THOSE of us with short memories will not remember that there was a time when Punjab was not the most populous province in the country.
For the first quarter century after Pakistan’s creation, Punjab was only the pretender to a throne that was, in principle at least, occupied by Bangla-speakers in the eastern wing. It was thus that even mention of demographic majorities and minorities could land a self-respecting citizen in jail.
It has now been more than four decades since the then Bengali-majority of Pakistan decided that it wanted to go its own way. Ever since, status quo intellectuals and politicians have harped on incessantly about Pakistan’s immutable demographic truths.
Of course Punjab has occupied a larger-than-life position in the Indian subcontinent since long before 1971. Perhaps more than any other administrative creation of the colonial state, Punjab was a truly modern construct, radically different than what had preceded it.
A vast majority of Pakhtuns and Punjabis are likely not aware that what is today Khyber Pakhtunkhwa was actually clumped together with Punjab until 1901. For the most optimistic of colonial administrators, Punjab was envisioned as a model of efficient government, enforceable property rights and liberal coexistence. The natives could be brought together across religious and ethno-linguistic lines and the imperatives of colonial rule happily realised.
In the event, Punjab became the site of the most bloodletting that the subcontinent has ever seen, following by an unprecedented exchange of population that made a mockery of its purportedly ‘secular’ constitution.
Ever since the (Punjabi-majority) Pakistani establishment has played on the gruesome memory of the Partition to deepen the unique state-society consensus generated in Punjab during the colonial period. For long periods significant segments within Punjabi society have acceded to the anti-democratic machinations of the establishment.
In contrast to what the hate-mongers would have us believe, however, Punjab is hardly a monolith, and has also been home to some of the most significant anti-establishment movements in Pakistan’s history. The role of the popular classes in Punjab during the historic uprisings of the late 1960s, for instance, was second to none.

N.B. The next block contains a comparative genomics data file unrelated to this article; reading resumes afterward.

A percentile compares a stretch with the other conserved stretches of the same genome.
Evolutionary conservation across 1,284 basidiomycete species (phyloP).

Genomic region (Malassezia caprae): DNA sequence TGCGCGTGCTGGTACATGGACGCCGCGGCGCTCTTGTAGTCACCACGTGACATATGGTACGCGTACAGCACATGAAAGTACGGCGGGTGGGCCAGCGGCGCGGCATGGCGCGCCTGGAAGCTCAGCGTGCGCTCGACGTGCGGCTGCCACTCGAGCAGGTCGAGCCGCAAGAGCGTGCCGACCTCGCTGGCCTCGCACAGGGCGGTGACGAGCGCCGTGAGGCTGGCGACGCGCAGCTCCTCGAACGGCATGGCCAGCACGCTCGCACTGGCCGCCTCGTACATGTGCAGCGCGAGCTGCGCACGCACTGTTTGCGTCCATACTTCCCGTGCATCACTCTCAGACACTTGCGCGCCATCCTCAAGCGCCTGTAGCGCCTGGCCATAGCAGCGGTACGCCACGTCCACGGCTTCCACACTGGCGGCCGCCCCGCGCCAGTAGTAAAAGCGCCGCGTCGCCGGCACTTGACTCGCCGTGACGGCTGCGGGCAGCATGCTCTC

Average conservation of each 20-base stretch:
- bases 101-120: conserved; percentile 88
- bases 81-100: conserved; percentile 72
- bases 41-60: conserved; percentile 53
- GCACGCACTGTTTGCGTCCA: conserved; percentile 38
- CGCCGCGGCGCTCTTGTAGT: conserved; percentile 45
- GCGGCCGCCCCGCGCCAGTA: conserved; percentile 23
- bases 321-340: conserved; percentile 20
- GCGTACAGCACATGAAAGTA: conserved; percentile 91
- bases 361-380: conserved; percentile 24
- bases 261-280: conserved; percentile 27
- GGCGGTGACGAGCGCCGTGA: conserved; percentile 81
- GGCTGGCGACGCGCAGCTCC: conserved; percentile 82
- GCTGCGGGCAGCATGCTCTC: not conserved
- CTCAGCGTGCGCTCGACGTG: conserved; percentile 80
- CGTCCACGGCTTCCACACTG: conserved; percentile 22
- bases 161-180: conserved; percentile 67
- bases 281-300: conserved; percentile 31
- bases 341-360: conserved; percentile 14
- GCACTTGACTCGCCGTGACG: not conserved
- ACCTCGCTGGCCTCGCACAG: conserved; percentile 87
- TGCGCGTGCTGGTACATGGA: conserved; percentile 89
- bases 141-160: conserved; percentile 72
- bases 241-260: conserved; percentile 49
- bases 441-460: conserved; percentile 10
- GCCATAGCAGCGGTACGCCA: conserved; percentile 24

That having been said there is little doubt that, in contemporary Pakistan, Punjab is very much the ‘belly of the beast’.
Whenever the (Punjabi-dominated) establishment has been gracious enough to grant us the right to choose our own representatives in an electoral contest, it has dedicated most of its time and resources to manipulating outcomes in Punjab. It will be no different this time around.
This, of course, takes us back to the issue of demographic majorities. The simple truth is that electoral contests in this country — in terms of representation in the National Assembly — are determined by outcomes in Punjab.
At present all players craving a piece of Punjab’s political pie are involved in a furious race to the finish, ready and willing to use all means necessary to cross the line ahead of their rivals. For the incumbents the emphasis is on utilising all available public resources to meet the service-delivery demands of voters (read: building roads in and between major urban centres). The challengers, for their part, can do little more than decry the fact that patronage has not been doled out to everyone and sundry, and then hope for the establishment’s backing in the final stretch.